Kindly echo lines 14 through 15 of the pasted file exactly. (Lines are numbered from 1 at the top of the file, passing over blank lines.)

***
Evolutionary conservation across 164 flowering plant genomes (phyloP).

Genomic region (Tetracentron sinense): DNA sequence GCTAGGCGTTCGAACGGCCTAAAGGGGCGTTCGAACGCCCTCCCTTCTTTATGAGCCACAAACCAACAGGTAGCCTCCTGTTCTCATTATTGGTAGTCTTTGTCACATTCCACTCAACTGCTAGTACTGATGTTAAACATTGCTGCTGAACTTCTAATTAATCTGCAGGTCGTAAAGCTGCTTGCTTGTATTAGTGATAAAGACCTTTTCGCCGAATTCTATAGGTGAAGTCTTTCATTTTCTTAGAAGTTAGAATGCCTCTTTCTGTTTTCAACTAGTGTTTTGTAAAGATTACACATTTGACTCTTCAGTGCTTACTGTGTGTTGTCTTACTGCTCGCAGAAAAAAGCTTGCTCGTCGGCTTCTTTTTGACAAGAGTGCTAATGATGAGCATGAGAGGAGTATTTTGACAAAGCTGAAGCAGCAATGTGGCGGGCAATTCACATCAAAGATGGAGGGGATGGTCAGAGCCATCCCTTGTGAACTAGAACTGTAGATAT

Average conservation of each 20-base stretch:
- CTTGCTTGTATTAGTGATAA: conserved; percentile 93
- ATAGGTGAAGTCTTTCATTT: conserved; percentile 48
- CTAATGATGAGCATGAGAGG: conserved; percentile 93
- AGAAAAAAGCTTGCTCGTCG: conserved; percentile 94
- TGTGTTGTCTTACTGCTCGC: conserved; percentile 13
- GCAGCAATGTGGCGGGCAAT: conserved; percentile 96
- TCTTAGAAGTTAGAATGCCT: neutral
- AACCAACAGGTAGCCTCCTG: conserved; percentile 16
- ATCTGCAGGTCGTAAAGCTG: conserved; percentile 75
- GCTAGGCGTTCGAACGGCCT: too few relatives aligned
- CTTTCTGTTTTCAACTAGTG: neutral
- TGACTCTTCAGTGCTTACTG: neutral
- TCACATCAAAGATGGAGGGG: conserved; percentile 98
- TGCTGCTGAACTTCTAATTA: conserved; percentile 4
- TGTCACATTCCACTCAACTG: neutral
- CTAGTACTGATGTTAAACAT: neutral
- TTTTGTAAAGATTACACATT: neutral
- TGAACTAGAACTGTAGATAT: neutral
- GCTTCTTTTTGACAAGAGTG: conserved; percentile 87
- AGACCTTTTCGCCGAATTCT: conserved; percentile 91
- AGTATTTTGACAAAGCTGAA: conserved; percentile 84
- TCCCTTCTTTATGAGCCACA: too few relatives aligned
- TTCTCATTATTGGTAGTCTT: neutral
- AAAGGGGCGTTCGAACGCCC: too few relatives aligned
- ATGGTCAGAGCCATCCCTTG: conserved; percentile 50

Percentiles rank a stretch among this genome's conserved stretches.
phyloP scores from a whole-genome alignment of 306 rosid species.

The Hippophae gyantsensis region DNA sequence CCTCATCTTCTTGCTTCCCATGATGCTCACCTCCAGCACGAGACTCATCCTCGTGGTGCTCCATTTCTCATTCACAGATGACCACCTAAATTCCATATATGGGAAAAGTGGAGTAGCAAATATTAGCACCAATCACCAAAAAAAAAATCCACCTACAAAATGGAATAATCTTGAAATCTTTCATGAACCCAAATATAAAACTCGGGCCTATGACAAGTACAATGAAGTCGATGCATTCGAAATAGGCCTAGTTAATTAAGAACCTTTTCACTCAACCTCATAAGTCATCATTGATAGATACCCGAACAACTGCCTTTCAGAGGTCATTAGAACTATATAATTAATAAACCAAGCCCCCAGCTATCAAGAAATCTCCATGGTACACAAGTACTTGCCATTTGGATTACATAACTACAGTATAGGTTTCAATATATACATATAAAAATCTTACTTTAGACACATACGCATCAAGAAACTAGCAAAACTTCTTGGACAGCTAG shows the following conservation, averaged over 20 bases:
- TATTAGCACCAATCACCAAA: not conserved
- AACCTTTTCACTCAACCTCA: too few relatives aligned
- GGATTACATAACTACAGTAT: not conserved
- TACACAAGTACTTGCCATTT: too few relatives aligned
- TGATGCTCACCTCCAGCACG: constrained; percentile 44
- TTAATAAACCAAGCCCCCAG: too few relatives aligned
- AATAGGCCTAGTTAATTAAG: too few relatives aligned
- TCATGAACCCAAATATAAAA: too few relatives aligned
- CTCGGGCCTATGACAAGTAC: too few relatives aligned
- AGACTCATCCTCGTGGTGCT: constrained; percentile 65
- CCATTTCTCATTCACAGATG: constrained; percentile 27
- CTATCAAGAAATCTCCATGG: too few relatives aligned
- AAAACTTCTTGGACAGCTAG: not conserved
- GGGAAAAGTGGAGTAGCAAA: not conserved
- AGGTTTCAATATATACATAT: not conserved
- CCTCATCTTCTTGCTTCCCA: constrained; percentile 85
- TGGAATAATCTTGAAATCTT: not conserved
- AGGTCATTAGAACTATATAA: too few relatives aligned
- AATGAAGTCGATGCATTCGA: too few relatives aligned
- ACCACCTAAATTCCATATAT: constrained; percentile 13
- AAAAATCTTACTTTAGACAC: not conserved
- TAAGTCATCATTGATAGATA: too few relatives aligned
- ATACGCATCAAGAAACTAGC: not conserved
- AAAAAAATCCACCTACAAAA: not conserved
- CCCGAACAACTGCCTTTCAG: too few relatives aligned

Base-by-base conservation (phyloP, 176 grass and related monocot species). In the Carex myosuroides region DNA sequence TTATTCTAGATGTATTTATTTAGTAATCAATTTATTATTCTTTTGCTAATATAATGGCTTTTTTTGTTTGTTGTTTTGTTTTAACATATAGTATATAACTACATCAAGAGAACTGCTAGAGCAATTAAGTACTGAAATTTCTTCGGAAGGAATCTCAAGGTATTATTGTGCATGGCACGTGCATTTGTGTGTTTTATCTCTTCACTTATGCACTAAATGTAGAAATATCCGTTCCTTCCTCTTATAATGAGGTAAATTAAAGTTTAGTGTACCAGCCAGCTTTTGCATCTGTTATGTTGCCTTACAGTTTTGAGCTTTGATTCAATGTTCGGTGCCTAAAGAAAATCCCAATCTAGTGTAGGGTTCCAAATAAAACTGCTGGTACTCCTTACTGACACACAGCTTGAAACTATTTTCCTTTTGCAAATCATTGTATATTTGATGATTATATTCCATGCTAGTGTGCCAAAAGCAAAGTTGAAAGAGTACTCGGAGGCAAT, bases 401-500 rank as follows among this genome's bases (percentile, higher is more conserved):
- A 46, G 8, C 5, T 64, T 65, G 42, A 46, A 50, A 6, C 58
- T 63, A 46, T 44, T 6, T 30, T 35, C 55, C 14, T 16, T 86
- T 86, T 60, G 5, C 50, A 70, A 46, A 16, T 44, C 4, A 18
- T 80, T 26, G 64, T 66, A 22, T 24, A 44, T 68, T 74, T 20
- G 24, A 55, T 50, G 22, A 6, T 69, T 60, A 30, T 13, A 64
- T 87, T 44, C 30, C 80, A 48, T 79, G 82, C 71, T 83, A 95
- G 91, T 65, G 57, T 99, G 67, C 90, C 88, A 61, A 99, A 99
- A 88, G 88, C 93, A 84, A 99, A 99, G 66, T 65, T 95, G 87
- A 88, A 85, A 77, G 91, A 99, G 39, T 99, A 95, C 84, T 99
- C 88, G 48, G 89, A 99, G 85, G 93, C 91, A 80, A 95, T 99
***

- CTTTCTGTTTTCAACTAGTG: neutral
- TGACTCTTCAGTGCTTACTG: neutral